making local government more ethical
A week ago, I wrote about a poorly written provision in Denver's ethics code, and the danger it poses not only to Denver, but also elsewhere, since local governments in Colorado and in other states are apt to look at the ethics code of such a large, well-respected city (although now that its highness has two meanings, who knows).

On a happier note, this post will look at an excellent decision by Denver's ethics board (attached; see below) relating to this very provision, as well as other, related provisions, and the situation that led to the editorial on which I based my post. The board dismissed the complaint because, even if all its facts were true, it determined that there would be no ethics violation.

What is special is that the board did not simply dismiss the complaint, as most do, either without another word or with a short look at the stated facts and the law. The board effectively acknowledged the limitations of the gift provision:  "[T]he Board’s decision should not be read to constitute an endorsement of the practice of accepting gifts by elected officials under circumstances akin to those at issue here."

Alysia Santo wrote an excellent Insider Politics column in the Albany Times-Union last week on the need for a post-employment provision in the city that is the capital of New York state. But the columnist went further than this, looking at some aspects of the city's institutionalized corruption (without actually giving it a name).

She focused on one recent instance involving Albany's commissioner of development and planning, who has accepted a job with a firm that is "responsible for nearly all commercial construction in the city." The company "has sought city approval on several large projects" and been granted incentives, including tax breaks, in recent years. Albany has no post-employment provision that even requires a cooling-off period before an official can take a job with a company he did business with as an official. In fact, it has no ethics code at all. One was discussed in 2009 (see my blog post on it), but it was not passed.

San Francisco's board of supervisors will soon vote on a number of amendments to its lobbying code (attached; see below). According to an article in yesterday's San Francisco Chronicle, the amendments are based on recommendations by local good government groups, which have pointed out that loopholes in the current law allow many lobbyists not to register. The amendments are sponsored by the board's president, David Chiu.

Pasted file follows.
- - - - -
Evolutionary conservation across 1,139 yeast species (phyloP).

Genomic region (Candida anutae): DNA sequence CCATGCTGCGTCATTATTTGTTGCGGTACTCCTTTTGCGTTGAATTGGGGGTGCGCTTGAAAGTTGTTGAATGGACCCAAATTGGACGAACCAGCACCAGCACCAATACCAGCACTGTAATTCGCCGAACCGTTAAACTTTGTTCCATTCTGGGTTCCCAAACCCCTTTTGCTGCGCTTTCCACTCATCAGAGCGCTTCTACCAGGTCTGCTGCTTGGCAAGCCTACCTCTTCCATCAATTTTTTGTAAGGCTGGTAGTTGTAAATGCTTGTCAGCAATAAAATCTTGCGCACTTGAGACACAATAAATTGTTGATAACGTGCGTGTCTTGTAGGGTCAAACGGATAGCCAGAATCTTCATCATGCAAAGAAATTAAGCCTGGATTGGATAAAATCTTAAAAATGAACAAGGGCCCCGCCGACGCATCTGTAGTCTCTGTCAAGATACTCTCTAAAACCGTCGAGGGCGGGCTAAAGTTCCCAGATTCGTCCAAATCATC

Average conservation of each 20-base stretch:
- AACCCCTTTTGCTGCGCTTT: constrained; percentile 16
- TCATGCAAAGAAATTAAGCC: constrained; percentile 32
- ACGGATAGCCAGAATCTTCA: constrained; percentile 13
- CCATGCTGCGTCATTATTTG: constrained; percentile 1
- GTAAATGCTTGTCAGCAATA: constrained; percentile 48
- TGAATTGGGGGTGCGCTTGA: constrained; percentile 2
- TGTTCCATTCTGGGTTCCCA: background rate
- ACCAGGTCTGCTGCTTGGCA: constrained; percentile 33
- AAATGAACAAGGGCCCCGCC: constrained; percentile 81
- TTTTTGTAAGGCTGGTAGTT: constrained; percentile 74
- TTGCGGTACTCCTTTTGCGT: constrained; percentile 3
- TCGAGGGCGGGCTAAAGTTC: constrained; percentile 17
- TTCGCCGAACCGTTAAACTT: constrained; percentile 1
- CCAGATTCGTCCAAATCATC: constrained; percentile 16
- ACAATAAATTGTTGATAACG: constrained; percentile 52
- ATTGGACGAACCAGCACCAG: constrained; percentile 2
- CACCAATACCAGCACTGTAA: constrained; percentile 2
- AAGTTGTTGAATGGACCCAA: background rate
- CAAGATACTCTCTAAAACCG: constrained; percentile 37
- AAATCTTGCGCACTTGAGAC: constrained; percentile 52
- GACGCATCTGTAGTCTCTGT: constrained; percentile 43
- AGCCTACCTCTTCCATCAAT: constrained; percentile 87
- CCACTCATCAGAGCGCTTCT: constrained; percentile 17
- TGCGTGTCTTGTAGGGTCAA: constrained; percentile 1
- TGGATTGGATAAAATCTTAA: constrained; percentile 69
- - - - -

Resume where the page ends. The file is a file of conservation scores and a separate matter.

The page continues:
Independent Agencies
It is a good thing that the amendments extend the definition of "lobbyist" to those who lobby independent agencies, offices, and bodies. The officials who work for or sit on these bodies are some of the most lobbied officials, but they generally do not like to be included in government ethic programs and, therefore, are often excluded from them. Here are some of the agencies, offices, and bodies that are currently not covered, but would be:
Are those who draft local government ethics codes unusually eccentric? Unusually clever? Or just lazy? Whichever it is, they don't seem to consider best practices, or even the practices of better ethics programs. Across the U.S.A., ethics code drafters seem to pull many of their provisions out of a hat. And as with Rocky the flying squirrel, sometimes they pull out a rabbit, sometimes a rhino, and sometimes Bullwinkle the moose.

The inspiration for this mini-rant is a Denver Post editorial this week about the need to fix the city's gift provision, which contains the following rule:
No more than a total of four meals, tickets, or free or reduced price admissions may be accepted from the same donor in any calendar year, regardless of the value
There are three interesting issues in this one minor matter, involving a Louisiana sheriff's purchase of a house at a foreclosure sale handled by the sheriff's office.

The Application of Ethics Laws to Foreclosure Purchases
The first issue involves the transaction itself, the particular law in Louisiana, and how more common conflict laws may be interpreted in such a situation.

Louisiana has an unusual law that deals with this sort of transaction:
§1113. Prohibited contractual arrangements
A.(1) No public servant ... or member of such a public servant's immediate family, or legal entity in which he has a controlling interest shall bid on or enter into any contract, subcontract, or other transaction that is under the supervision or jurisdiction of the agency of such public servant.
One of the especially good aspects of this language is that it is not limited to situations where an official was personally involved in a transaction. The rule acknowledges that, to the public, it doesn't matter if the sheriff's deputy had handled the auction. What matters is that it was the sheriff's office. Similarly, a deputy should not be allowed to purchase property at an auction run by the sheriff or by another deputy.

A local lobbying law is only as good as its enforcement, especially when local government leaders provide no leadership.

According to a column by Scott Cooper Williams in the Green Bay (WI) Press Gazette yesterday, Green Bay passed a lobbying registration law three years ago and, since that time, only seven lobbyists, representing two total clients, registered.

This city hall reporter says that he saw lobbying going on all the time. "That is why I expected a rush of activity when city leaders three years ago took steps to make lobbying more transparent. ... But weeks turned into months, and not a single lobbyist came forward to sign up."